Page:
A major reality TV producer and a record-breaking Bible miniseries involving famous evangelical leaders.
A live televised highwire stunt starring an evangelical daredevil with a famous pastor cameo.
A charismatic Seattle pastor posting random hangz with Bieber.
And (brace yourself) THIS:
These are just a few recent blips on the Celebrity Christianity radar. But the love affair between American Christianity and celebrity culture is not new. Ever since the first well-known actor or musician or athlete "accepted Jesus" and went on Christian TV or released a Christian album or movie or praised Jesus in a press conference after a game or became a pastor of some kind, the American church has been obsessed with endorsing and imitating God-talking celebs.
Yet, it does seem that things have ramped up a bit recently, doesn't it? I mean, Survivor creator Mark Burnett's The Bible miniseries was the most-watched show on cable in 2013 and garnered a total of 95 million viewers. 95. MILLION. 13 million tuned in for thank-you-Jesus-ing wire walker Nik Wallenda and his big-time Texas prayer partner. And the Biebs? The BIEBS?
This is getting real.
Celebrity Christianity is at an all-time high, boasting surprising popularity and numbers in the midst of a North American Church in decline.
So what gives? Why does this thing need to be called out if it's on the rise? And what exactly is "Celebrity Christianity" anyway?
I think Bishop Ron Gibson answers that last question pretty well in the video above:
"P. Diddy. Jay-Z. They're not the only ones who should be driving Ferrari's and living in large houses."
Celebrity Christianity is, specifically, the idea that the marks of celebrity culture -- fame, fashion, wealth, and ease -- ought to be adopted and adapted, in some "sanctified" way, among Christian people and especially Christian leaders.
In fact, Celebrity Christianity says that these marks are also the marks of a successful, prosperous, favored, victorious Christian life and Christian church.
To be clear, Celebrity Christianity is not merely notoriety or prominence, because it is possible for people who are sincerely and deeply following Jesus or leading in the church to attain a level of notoriety. Churches may grow. Book deals, record deals, speaking engagements, and interviews may come. A platform may develop. A platform, in and of itself, is not Celebrity Christianity. But a platform becomes Celebrity Christianity as soon as it begins to deny the substance of the subversive gospel of the kingdom by an adherence to the systemic, superficial, self-indulgent values of celebrity culture.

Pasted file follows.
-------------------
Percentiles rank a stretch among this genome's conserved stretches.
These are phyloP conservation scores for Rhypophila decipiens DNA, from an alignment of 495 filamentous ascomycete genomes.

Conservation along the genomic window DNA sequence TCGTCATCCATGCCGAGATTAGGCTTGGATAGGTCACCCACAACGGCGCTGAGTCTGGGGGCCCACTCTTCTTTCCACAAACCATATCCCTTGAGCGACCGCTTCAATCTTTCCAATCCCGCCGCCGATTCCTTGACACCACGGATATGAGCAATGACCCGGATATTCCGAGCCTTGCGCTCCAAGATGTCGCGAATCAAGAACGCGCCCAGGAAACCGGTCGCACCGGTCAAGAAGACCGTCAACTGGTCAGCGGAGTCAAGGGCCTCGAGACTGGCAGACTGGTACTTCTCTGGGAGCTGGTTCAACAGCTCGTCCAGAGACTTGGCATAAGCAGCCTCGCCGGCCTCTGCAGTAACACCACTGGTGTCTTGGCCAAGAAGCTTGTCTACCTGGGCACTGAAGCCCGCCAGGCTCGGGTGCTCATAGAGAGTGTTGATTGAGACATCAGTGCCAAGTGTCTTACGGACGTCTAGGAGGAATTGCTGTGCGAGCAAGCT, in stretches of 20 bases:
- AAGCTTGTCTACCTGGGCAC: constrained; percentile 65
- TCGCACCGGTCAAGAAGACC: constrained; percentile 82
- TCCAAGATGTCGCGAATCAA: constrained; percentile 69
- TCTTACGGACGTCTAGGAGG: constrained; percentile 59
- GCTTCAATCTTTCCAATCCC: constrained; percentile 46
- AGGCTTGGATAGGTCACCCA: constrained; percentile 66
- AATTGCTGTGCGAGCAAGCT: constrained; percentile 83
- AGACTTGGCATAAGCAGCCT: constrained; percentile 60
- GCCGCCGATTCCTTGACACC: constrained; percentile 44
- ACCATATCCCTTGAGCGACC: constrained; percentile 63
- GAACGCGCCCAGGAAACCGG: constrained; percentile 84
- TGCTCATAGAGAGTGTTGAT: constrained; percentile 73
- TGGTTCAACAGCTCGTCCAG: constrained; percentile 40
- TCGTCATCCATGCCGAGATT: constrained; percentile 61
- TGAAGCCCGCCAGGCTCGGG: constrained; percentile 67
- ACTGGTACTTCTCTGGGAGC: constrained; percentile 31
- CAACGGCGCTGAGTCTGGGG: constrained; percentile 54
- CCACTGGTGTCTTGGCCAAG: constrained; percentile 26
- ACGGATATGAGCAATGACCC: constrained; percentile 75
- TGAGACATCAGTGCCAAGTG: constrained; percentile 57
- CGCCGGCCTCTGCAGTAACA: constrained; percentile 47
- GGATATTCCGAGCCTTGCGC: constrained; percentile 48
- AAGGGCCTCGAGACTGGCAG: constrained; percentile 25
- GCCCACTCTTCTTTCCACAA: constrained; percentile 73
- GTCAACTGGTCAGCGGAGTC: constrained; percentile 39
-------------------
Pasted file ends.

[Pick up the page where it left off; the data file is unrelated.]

As soon as it becomes TMZ Christianity.
As soon as it becomes Kardashian Christianity.
As soon as it becomes Real Pastors of Orange County Christianity.
As soon as it becomes Bieber fever or NBA courtside seats Christianity.
The trend that I'm seeing, and that I hereby CALL OUT, is toward a prosperity gospel upgraded to a radical-looking concern for justice and evangelism, and repackaged in a kind of ultra-hipness that doesn't overtly shout "wealth." Nonetheless, it is egregiously wealthy, enthusiastically superficial, materially excessive, and theologically bankrupt. Moreover, though it uses some different language than its prosperity gospel forebears, it is fundamentally the same perversion of the gospel, equating indulgent material success with God's favor on a faithful life. And, its apparent fervor for justice among the poor is flawed at the root as it perpetuates a system which only serves to widen the systemic social gap between the have's and the have not's, thereby continuing to oppress, enslave, and ignore the realities of those without privilege.
In short, the leaders continue to live unbelievably privileged lives, jetsetting to exotic events and hobnobbing with the famous, while the people who pay them in droves (via megachurch offerings), never see anything remotely resembling that life, though they may "believe" for it and feel charmed by it as they experience it vicariously through their leaders.
It's the age-old prosperity gospel bait and switch.
And really, it's "We wanna be the 1 percent!" Christianity, with the cheering crowd ironically widening the economic gap between themselves and their leaders even as they strive to obtain their celebrity status.